Let’s see. Wow, okay, this is a good blanket one I think people would appreciate but you see so many artists and here you are doing this case study for your own company now. What? You can give it to me, the question is going to be on music, career advice. So here I am, I’m I’m rolling up, I’ve actually recorded well over 200 episodes, but I’m rolling up on I’ll be at 200 for this podcast, pretty soon published. And I’ve been a lifelong, self taught little bit of formal education drummer, and hack singer all my life and then started getting more and more serious. And I’m lucky to play with a lot of great people, ton of time and cover bands, but also got to play with some original artists on some nice stages and some beautiful places, as you can imagine being in California. Yeah, like I was. But so here I am releasing my first single and I, boy, I’ve been asking musicians about, you know, everything I could think of leading up to it, you know, what they did for their release strategy? And, and, you know, and then they would just throw stuff at me. And now that it’s here, it’s truly, it’s classically overwhelming. So, you know, I guess what is the what’s the career advice for somebody who’s in in my shoes, shoes?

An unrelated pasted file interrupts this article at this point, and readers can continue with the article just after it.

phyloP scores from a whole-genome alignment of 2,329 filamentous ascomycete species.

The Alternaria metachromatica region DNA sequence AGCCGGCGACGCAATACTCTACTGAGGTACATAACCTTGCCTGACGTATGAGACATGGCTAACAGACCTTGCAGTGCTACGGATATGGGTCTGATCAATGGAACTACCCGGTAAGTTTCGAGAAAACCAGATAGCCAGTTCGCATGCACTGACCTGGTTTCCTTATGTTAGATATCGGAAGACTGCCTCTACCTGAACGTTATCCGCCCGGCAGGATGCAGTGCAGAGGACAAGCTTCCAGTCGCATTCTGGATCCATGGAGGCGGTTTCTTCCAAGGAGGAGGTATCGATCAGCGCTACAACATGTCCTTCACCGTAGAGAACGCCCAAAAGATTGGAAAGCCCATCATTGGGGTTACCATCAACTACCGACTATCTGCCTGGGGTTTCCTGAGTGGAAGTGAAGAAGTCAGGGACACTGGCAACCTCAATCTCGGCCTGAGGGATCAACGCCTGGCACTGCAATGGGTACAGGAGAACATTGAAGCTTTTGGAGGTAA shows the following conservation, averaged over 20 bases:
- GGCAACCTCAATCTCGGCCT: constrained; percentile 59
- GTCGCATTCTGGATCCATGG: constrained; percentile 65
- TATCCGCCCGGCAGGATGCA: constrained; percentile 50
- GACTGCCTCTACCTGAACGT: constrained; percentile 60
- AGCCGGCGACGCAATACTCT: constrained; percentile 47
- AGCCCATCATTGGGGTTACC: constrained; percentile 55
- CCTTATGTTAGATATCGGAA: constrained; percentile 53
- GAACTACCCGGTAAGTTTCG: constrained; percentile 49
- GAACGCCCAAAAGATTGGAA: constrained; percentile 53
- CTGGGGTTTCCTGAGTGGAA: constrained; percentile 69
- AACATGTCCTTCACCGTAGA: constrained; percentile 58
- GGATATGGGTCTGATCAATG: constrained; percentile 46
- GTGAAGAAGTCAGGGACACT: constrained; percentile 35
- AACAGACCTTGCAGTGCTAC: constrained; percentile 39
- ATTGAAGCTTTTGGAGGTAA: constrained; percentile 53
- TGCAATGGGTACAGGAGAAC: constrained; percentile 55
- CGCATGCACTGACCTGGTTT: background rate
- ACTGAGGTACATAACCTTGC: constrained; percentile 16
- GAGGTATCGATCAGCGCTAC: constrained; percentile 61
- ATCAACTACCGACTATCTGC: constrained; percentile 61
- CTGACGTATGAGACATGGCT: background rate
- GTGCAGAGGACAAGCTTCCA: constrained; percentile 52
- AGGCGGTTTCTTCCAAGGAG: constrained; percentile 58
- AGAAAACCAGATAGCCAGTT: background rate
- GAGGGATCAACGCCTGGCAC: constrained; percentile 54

David Franz 18:47